Contractors' Questions: Is a company striking-off request bad if I'm unpaid?

Contractor’s Question: I'm unpaid by a company trust that I have set up, and with whom I have a contract. They appear to have closed their website; are not answering the phones and I've heard they are facing a striking-off request. What is this request, and how might it affect me if I'm unpaid by the company? Any guidance to recover my monies would be appreciated.

Expert’s Answer: A striking-off request is a cause for you to be immediately concerned, as once completed a company is ‘struck off’ the register of live companies at Companies House.

‘Once it’s gone, it’s gone’

At this point, it formally ceases to exist in any real sense and while it is theoretically possible to have a company returned to the live index, in practice it is often a case of ‘once it’s gone, it’s gone.’

Companies can be legitimately struck off at the request of their owners, for example if:

  • the company is a subsidiary and no longer needs a separate name;
  • the initial business idea behind the company proved unfeasible;
  • the current directors are retiring and nobody is taking over.

However, voluntary striking-off is usually not suitable for a company with a trading history and generally should not be seen as an easy alternative to formal insolvency proceedings.

Significantly for you, it is entirely possible to object to the voluntary striking-off of a company if you are taking action to recover funds from it.

There is also the possibility that the registrar at Companies House will decide to strike off a company that appears to have ceased trading - and again, if you are owed funds by such a company, you should take action to ensure Companies House are made aware of that fact.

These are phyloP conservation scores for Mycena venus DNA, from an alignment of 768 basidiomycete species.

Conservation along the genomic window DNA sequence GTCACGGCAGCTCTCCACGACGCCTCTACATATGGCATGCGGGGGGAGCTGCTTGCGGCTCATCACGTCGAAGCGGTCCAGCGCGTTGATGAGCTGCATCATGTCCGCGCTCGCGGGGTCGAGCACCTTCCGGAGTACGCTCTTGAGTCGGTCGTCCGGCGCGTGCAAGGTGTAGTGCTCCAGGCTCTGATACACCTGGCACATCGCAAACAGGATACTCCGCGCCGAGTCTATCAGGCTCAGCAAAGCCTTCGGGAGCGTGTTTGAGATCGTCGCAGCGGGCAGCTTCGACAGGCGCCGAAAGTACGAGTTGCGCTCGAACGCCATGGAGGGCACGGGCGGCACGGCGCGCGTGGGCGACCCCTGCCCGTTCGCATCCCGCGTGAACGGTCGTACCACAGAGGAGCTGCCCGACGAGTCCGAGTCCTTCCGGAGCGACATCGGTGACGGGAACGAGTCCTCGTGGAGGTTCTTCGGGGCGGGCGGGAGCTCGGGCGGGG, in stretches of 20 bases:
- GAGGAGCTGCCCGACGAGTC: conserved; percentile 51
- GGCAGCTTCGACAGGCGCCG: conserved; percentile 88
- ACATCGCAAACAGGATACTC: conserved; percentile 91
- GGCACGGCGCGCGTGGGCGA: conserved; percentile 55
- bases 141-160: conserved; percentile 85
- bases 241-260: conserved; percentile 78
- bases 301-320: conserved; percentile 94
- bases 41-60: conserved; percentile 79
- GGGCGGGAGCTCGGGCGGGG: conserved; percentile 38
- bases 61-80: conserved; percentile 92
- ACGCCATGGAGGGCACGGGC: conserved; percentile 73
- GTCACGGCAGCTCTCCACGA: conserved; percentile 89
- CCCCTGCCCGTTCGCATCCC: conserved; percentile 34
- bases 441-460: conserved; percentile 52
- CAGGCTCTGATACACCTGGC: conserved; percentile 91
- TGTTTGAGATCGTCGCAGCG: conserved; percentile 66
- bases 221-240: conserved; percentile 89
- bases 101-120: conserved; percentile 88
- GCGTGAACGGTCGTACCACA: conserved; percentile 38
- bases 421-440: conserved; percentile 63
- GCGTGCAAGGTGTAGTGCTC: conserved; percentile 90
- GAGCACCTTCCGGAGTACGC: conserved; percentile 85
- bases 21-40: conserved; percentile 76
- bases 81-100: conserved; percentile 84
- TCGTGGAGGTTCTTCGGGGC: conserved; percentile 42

Why its creditors should object to a company’s striking off

You should object because, quite simply, you have a much greater likelihood of recovering the funds you are owed, if the company that owes them to you still officially exists.

There is one positive built into the process, which is that the company directors should notify all creditors of their intention to have the company struck off. ‘All creditors’ includes banks, suppliers and any unpaid employees, along with landlords, tenants, guarantors and even personal injury claimants.

Details of the application will also be published in the London Gazette, so keep an eye on this publication if you believe a company that owes you money is on the verge of being struck off.

How to object to a company being struck off

To object, apply in writing to the registrar, including evidence that the company is still trading - for example, copies of any outstanding invoices they owe to you.

Refer to the Companies Act 2006, sections 1004 and 1005, for an exhaustive list of conditions under which you can object, and ensure any objection you raise is supported by as much printed material and paperwork as possible.

We have seen examples of where companies have paid out what they owe to creditors who object in this way, and the general impression is that they do so simply so that the striking-off action can go ahead before anybody else objects.

But if you feel the application to be struck off is fraudulent in itself, objecting could lead to penalties being applied to the company's owners - a knowingly fraudulent striking-off application can lead to a £5,000 fine in the magistrates' court, or an unlimited fine if the case goes before a jury, along with up to seven years' imprisonment if directors did not notify the relevant parties about their application.

While this might not recover your funds if the company has already been struck off, it highlights how seriously this process is treated in the law - and how high the stakes can be for all concerned.

The expert was Adam Home of specialist debt recovery firm Safe Collections.

Editor’s Note: Further ReadingCompanies House FAQs on Striking-Off

Tuesday 29th Oct 2013